The Arts


Photo: Jeff Miller

When a young woman dressed as reality TV fixture Kim Kardashian says she’s never worked harder in her life, she’s not kidding.

By the time opening night arrives for Humorology each April, UW–Madison students from campus Greek organizations have racked up more than one hundred and fifty hours rehearsing for the musical-comedy show. Now in its sixty-sixth year, Humorology is the largest student-run, nonprofit philanthropic organization in Wisconsin. It raised $20,000 for local and national charities last year.

Pop culture icons and characters from childhood stories and games frequently populate the stage during a half-dozen mini-musicals tied to a central, broad theme. Students write, direct, and choreograph the productions, in addition to building sets and making costumes. Fun fact: Humorology is where Steven Levitan ’84, co-creator of the award-winning TV series Modern Family, got his start in comedy. If the songs sound familiar, it’s because the students borrow melodies from pop singers, such as Katy Perry, and classic Broadway shows, such as A Chorus Line, to accompany original lyrics.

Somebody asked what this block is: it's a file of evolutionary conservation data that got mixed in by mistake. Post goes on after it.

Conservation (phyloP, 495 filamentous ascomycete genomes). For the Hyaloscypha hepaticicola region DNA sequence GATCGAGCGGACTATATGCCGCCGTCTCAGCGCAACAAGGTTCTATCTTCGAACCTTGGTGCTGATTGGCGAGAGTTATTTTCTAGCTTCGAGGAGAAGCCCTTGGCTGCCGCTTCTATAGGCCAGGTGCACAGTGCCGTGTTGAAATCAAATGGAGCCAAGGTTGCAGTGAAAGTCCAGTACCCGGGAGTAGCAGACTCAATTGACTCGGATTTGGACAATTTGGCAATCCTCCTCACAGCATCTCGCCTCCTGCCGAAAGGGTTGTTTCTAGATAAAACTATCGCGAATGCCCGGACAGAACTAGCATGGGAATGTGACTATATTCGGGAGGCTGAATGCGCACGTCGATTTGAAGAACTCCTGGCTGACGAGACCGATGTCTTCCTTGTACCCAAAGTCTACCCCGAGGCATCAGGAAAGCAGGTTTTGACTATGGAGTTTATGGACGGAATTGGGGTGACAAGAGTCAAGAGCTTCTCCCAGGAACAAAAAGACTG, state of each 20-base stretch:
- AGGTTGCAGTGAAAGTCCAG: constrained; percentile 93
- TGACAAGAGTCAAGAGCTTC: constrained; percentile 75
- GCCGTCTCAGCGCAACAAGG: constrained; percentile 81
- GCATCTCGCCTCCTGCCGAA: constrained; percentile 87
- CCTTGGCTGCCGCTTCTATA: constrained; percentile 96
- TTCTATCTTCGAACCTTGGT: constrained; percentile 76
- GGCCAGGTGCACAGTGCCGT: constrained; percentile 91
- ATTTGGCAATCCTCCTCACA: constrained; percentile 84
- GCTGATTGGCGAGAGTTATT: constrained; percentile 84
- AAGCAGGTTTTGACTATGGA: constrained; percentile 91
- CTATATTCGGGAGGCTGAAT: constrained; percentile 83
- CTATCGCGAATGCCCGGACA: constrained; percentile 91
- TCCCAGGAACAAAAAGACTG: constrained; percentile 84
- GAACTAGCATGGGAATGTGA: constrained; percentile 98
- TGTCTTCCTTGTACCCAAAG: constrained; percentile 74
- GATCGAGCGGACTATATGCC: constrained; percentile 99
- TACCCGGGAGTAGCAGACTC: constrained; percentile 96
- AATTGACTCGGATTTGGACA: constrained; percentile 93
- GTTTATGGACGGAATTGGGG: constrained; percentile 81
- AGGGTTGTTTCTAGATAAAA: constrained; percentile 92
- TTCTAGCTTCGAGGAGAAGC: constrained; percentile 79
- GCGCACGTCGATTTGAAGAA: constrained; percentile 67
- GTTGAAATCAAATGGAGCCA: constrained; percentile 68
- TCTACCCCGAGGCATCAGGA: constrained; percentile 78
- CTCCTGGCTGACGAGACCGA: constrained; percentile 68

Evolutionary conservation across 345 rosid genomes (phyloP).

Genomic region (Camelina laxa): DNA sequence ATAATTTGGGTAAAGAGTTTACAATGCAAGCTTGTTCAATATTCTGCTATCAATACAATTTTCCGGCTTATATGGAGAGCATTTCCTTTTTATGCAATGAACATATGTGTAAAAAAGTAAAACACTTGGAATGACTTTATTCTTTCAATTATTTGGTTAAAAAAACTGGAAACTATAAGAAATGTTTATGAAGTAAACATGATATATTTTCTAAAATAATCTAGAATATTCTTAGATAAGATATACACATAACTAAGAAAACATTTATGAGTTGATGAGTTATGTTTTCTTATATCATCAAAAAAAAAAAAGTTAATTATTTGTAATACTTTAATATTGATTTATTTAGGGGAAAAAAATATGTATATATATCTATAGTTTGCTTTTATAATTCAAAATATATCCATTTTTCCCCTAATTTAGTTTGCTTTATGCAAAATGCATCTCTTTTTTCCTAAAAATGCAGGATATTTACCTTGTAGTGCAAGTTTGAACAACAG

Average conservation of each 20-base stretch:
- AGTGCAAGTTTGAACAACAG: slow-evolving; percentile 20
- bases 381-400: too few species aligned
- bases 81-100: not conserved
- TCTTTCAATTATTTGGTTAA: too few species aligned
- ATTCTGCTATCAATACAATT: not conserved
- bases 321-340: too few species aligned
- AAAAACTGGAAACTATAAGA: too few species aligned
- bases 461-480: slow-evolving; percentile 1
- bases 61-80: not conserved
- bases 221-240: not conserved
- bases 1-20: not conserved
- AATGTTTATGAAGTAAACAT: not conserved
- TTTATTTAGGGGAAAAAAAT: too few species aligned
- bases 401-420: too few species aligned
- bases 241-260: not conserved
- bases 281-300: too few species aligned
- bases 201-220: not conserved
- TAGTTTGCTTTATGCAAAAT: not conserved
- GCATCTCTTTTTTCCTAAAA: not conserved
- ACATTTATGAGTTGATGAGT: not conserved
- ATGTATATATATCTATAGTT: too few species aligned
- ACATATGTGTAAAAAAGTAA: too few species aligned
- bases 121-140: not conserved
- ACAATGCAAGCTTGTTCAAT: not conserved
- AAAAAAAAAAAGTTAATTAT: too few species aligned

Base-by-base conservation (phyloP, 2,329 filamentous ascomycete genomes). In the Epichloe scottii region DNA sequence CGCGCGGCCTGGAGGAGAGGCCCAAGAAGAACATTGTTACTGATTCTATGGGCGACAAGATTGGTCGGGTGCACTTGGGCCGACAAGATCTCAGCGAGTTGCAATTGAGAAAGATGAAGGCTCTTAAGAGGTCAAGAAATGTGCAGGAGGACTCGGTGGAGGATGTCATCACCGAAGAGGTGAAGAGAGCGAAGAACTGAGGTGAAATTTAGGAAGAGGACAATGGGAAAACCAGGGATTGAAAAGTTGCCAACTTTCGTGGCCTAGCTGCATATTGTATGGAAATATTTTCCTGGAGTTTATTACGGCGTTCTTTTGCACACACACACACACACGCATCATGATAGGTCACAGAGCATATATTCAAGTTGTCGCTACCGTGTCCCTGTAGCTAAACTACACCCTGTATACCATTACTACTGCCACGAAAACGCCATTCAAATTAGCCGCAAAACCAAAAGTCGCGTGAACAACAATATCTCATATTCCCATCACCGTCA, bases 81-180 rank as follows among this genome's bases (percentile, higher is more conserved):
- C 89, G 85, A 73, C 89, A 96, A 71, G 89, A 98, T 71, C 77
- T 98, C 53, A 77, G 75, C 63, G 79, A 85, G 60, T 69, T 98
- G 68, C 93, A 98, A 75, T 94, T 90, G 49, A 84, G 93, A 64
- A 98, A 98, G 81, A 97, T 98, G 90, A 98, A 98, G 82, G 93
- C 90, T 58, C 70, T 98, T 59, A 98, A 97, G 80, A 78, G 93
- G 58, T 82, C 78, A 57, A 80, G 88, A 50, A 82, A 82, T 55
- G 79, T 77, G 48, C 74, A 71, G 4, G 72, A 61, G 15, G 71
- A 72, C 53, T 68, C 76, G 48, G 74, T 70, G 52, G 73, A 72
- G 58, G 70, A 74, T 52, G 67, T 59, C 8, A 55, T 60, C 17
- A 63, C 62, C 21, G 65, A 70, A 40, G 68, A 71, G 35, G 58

While many of the performers are not necessarily trained in acting, dancing, or singing, they compensate with raw enthusiasm. The “let’s put on a show” attitude is infectious, and even if a few jokes fall flat, the energy level on stage never lets up. The performers are matched beat for beat by the audience, which is filled with hollering fraternity brothers and sorority sisters rooting for their houses with homemade signs and T-shirts bearing Greek letters.

That rowdy atmosphere is fueled by Humorology also being a competition, which begins when groups audition during the fall semester for a spot on the final bill. A slew of awards are handed out on Humorology’s third and final night, with honors for the best and funniest shows and standout performers, including best villain.

Most of the students on stage are freshmen and sophomores, drawn by the desire to meet new people on a big campus. When the last bows have been taken, the actors, dancers, and singers emerge with strong friendships and an experience in the spotlight they’ll not soon forget.

Published in the Spring 2012 issue


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